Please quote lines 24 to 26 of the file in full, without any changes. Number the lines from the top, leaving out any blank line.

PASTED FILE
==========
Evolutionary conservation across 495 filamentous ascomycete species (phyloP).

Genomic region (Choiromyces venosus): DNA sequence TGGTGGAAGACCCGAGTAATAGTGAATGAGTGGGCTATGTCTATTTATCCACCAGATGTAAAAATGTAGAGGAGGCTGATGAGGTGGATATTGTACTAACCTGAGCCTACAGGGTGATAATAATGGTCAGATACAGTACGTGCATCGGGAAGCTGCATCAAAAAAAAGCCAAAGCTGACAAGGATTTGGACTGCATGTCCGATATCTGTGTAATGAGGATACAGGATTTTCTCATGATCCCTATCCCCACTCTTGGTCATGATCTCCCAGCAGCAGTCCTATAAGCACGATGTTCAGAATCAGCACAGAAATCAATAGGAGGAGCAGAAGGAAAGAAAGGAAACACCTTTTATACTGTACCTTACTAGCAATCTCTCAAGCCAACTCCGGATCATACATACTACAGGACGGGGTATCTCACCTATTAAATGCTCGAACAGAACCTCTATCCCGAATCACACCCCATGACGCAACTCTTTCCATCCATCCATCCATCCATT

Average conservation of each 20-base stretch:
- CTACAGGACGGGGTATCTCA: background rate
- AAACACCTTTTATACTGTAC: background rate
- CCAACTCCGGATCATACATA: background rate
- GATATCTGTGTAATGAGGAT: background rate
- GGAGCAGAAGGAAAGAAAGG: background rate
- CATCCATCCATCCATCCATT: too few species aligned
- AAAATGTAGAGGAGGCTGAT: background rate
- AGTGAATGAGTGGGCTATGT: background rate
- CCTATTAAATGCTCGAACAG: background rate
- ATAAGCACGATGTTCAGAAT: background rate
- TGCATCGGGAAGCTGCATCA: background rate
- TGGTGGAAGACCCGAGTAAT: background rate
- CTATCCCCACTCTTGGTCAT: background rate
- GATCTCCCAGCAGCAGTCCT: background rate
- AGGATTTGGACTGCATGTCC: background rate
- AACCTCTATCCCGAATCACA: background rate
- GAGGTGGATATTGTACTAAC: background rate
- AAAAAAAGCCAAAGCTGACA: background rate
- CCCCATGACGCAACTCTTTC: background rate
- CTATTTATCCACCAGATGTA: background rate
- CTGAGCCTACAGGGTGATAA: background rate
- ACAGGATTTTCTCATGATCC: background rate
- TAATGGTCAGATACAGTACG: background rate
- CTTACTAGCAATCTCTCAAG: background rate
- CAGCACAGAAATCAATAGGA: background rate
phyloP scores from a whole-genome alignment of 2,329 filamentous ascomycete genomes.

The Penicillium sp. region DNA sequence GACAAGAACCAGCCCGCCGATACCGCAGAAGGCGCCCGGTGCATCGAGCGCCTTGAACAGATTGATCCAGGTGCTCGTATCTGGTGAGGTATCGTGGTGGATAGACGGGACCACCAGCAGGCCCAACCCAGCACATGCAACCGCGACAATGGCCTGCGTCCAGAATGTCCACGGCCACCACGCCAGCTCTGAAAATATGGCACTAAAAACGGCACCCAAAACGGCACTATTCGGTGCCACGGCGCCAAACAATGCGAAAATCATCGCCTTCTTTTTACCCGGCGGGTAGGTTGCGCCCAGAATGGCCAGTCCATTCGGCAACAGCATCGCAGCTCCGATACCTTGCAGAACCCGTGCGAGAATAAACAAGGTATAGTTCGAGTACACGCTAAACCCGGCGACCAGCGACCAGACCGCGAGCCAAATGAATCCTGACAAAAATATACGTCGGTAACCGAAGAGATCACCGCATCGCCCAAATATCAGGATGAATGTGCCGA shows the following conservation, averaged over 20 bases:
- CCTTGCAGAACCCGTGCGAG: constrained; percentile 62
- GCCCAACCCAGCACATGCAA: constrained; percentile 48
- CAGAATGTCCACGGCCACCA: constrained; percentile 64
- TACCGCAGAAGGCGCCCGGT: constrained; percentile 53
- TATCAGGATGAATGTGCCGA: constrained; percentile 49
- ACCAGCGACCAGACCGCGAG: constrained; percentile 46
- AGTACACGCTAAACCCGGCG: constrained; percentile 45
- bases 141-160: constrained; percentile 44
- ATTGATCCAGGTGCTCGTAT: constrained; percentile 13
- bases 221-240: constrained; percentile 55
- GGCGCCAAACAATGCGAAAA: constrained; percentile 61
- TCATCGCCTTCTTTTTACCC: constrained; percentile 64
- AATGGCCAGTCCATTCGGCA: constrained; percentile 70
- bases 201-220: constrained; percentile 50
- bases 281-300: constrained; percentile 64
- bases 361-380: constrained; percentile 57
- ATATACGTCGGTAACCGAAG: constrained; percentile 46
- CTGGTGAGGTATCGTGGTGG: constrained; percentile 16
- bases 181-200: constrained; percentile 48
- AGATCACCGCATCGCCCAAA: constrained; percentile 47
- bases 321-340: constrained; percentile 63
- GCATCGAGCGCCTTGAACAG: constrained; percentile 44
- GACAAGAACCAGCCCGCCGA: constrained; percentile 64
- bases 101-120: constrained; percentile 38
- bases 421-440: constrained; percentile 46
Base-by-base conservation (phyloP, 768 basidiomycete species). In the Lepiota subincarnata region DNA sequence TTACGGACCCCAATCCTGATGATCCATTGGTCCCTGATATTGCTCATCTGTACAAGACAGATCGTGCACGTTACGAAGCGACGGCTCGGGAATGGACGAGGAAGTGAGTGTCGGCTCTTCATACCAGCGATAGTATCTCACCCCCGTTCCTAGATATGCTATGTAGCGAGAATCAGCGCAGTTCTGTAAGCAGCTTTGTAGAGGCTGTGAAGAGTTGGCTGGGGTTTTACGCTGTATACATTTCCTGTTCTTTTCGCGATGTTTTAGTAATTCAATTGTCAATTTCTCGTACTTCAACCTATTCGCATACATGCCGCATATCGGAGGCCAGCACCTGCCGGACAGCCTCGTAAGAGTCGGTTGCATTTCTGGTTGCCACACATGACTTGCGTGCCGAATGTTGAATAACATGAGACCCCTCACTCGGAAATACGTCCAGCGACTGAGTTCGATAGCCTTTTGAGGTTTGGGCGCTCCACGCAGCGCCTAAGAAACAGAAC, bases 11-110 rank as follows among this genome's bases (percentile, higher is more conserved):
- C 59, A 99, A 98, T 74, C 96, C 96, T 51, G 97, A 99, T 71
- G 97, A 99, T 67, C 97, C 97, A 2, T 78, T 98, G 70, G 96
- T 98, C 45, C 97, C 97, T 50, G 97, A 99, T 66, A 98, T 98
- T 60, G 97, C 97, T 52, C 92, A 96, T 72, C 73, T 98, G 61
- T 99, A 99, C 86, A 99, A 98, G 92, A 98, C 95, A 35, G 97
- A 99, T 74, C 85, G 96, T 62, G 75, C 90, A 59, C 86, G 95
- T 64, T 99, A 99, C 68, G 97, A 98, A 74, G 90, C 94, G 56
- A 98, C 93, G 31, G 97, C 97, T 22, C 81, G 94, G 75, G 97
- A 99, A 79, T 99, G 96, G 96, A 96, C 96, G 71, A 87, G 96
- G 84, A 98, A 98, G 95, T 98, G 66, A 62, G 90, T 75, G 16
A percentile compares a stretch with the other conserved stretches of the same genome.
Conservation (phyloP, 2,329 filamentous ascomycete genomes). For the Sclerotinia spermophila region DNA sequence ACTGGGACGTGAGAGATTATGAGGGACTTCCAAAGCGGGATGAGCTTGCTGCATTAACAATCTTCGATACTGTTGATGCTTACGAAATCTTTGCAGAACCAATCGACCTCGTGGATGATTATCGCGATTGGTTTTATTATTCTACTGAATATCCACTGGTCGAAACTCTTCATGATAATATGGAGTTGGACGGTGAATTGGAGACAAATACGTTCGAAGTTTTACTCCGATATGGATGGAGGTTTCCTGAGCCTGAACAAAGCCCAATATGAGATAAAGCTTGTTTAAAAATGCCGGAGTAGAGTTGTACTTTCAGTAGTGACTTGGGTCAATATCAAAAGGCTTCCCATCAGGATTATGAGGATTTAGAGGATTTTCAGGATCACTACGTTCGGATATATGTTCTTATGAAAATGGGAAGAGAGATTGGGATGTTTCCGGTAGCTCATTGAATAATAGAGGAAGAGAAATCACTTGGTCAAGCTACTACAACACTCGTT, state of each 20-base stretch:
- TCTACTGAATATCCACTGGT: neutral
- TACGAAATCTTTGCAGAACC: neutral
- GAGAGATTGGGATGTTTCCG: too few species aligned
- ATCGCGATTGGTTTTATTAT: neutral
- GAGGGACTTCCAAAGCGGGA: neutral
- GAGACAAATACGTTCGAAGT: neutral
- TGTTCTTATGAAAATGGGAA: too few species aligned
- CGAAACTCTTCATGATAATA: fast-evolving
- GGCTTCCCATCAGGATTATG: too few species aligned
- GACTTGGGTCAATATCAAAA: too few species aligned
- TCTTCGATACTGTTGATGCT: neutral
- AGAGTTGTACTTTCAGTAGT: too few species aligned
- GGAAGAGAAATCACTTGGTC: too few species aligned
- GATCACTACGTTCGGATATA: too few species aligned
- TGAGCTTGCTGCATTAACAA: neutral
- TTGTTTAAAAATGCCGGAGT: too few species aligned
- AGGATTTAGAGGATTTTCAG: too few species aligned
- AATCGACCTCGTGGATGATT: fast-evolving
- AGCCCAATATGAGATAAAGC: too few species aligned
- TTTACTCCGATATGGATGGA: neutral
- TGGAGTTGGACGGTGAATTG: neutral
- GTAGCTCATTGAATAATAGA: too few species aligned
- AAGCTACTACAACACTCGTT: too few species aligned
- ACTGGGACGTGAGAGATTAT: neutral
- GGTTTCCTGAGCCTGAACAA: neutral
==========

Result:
- CTGAGCCTACAGGGTGATAA: background rate
- ACAGGATTTTCTCATGATCC: background rate
- TAATGGTCAGATACAGTACG: background rate